Pertaining directly to Africa, Kirk wrote, “The intended translation of American institutions to Africa has been a dismal failure: Africa has insisted obdurately upon remaining African.” Russell spent a lifetime trying to teach us that the world is not made of play-dough or tinker-toys. A Creature of the Twilight may have been his best lesson.
Arcane controls the action. He tells the story, but allows others a voice: Dr. Mary Jo Travers, a social worker Peace Corps volunteer whose heart is American liberal good but who hasn’t a clue about evil; Augustus Enoch Randolph, a black American Georgian whose talent makes him useful to Arcane but whose slave psychology makes him also a cripple; various newspaper reporters who are stupid, ideological, manipulated, and despicable; and T. William Tallstall, the American “roving ambassador” whose personal greed, progressive rhetoric, and political ambition make him a perfect “vice presidential hopeful.” Senator Eugene McCarthy, a man Kirk grew to like and admire, once said that the best reason never to vote for a politician was that he had “vice presidential potential.”
Arcane controls their voices, so the story is his. He reveals just enough about himself to show a profound sense of sin, a huge ego, a romantic sensibility against which he struggles, a capacity for love that he both nearly destroys himself to fulfill and tries heroically to hide, a ruthless practicality willing to use people but to protect them when they show loyalty or a need for redemption, a brave heart, and an utter vulnerability to true femininity. He holds God at arm’s length. He seems to have absorbed all of the literary wisdom the cult of the West has to offer. He is perhaps Russell Kirk’s fantastical description of himself.
That said, let us indulge him. A complicated character like Arcane can exist only in complicated places like Hamnegri, or Serbia, or Colombia. Modernity doesn’t sit well in those places—or, as Arcane says at the end of the novel, “modernity benumbs us.” Most of us Americans have adjusted,to the conditions of progress. Manfred Arcane refused to adjust.
As the Progressive army slowly advances, Arcane puts in place a battle plan based first on “Polybius, my darling among historians,” but also on the Bible, Shakespeare, Kipling, Cervantes, Dante, Lenin, Napoleon, Machiavelli, Yeats, Catherine of Sienna, Lewis Carroll, Caesar, Churchill, Homer, Vergil, Wallenstein, Muhammed, Orwell, “Robbie” Burns, Madame de Stael, and probably several more. He relies on Arpad Nemo, tortured by the Nazis and, literally, faceless (“Arpad” was the first Magyar leader; “Nemo” is “nobody”); Cleon and Brasidas (the “mortar and pestle” of the Pelopponesian War), cute monsters who are only half human; Lady Grizzela Ferguson, survivor of British African adventures; Melchiora ( his “Persephone,” goddess of the underworld) who loves him unconditionally; Gus Randolph, before-mentioned; and Colonel Jose Pelayo Fuentes y Iturbe. Pelayo is the leader of the “Interracial Peace Volunteers,” an amusing and vicious bunch that the Progressive army underestimates at its undoing. Along with Nemo and Randolph, Pelayo has a long history with Arcane. He fought with the Spanish Blue Division in the USSR during World War II, on the side of the Germans, and has special feelings about the Progressives.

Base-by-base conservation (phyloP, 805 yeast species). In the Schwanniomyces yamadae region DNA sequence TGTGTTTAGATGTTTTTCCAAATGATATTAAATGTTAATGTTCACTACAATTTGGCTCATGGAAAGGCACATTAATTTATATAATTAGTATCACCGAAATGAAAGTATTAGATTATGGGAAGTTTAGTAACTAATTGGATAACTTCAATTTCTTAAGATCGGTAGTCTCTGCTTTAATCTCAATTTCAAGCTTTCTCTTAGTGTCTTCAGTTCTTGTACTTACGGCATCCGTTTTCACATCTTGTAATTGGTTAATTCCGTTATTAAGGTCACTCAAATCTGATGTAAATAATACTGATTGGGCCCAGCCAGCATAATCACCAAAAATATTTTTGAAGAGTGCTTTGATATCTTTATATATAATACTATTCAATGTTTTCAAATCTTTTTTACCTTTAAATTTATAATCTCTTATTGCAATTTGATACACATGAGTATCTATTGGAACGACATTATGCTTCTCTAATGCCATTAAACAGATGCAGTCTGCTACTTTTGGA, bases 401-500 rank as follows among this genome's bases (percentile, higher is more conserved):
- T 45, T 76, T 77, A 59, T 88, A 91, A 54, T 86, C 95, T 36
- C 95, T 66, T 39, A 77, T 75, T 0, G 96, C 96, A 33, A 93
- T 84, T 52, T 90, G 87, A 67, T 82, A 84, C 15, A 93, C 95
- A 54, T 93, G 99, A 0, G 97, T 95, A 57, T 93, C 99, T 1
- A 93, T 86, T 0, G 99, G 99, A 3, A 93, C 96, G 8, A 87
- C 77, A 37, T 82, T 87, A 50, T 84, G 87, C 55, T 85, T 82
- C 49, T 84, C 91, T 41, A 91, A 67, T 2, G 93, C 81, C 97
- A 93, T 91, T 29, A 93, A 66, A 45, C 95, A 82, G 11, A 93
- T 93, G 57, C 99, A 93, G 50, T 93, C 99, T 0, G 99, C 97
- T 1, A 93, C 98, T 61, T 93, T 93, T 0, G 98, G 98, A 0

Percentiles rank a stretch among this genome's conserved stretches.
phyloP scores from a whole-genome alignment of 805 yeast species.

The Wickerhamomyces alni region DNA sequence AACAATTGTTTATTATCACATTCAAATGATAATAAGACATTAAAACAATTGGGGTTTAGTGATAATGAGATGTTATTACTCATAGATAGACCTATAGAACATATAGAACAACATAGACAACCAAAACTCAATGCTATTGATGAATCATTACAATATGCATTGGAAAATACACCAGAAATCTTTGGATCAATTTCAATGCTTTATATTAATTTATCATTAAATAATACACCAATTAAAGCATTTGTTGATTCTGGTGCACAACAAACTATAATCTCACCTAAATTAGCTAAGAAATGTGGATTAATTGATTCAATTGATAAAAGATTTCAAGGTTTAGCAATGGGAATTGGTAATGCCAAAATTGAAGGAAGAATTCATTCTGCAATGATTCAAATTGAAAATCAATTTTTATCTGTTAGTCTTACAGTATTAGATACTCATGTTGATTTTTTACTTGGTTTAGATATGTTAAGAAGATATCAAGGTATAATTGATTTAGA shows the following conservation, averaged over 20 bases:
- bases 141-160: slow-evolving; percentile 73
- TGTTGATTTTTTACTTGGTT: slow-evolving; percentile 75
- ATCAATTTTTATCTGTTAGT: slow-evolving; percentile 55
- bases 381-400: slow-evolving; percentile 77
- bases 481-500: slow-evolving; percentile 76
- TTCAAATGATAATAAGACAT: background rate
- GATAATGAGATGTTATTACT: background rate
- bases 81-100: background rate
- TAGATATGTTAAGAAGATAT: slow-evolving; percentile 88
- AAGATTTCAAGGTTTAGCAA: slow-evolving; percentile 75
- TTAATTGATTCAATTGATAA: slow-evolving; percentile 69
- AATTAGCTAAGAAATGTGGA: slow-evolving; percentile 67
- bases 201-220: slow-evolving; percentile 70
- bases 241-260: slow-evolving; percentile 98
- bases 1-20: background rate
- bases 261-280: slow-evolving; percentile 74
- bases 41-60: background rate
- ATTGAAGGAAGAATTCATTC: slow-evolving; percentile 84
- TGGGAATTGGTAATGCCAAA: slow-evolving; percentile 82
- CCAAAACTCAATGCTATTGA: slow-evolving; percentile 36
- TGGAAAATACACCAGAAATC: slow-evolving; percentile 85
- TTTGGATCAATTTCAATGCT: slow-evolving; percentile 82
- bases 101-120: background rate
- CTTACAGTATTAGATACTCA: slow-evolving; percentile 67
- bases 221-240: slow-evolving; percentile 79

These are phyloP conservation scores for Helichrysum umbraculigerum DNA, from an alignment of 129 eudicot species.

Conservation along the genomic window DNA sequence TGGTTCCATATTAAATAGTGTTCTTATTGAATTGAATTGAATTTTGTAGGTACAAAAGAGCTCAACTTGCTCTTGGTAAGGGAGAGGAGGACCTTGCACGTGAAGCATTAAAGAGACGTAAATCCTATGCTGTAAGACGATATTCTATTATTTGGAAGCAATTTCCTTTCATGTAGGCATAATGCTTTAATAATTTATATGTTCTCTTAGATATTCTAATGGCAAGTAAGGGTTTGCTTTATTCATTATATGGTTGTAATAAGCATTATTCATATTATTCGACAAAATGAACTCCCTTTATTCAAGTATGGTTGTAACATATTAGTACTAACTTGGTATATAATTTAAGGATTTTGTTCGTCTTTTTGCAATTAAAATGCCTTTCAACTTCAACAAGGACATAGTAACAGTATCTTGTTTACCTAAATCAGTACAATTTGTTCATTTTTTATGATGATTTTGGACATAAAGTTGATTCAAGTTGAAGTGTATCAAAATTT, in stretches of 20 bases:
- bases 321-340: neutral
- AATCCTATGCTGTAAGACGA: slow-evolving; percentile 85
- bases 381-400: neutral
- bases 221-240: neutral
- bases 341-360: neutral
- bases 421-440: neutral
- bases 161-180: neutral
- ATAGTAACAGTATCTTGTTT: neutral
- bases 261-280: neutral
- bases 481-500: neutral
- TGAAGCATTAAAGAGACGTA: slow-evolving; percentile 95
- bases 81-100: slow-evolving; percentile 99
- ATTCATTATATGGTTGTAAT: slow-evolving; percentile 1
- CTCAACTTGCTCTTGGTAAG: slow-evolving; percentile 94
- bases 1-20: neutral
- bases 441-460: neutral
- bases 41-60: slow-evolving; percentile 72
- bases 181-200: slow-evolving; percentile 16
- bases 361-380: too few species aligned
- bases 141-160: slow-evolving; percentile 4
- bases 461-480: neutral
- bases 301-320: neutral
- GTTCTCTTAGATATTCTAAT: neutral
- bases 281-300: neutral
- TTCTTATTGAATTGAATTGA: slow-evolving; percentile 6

The Americans, it turns out, funded the progressive coup. The French want to reassert their hegemony, but have no more than a distant and frivolous hope. The Russians are backing the progressives, but are unwilling to be too public about it. The Red Chinese, using ex-nazi surrogates who think they can blackmail Arcane on the basis of false information about his mysterious past, are trying to get to the oil. How could Russell have spotted such Chinese tricks in 1966? The Americans are of course unwilling to spend anything but money in Africa, so Ambassador Tallstall, not having the clout to authorize assassinations (as Dean Rusk gave to Ambassador Henry Cabot Lodge in Vietnam), bides his time, and even thinks that he may have offered different advice to his government had he met the intriguing Arcane, who “generally sees reason and will sit at the bargaining-table,” before he threw in his lot with the agents of progress.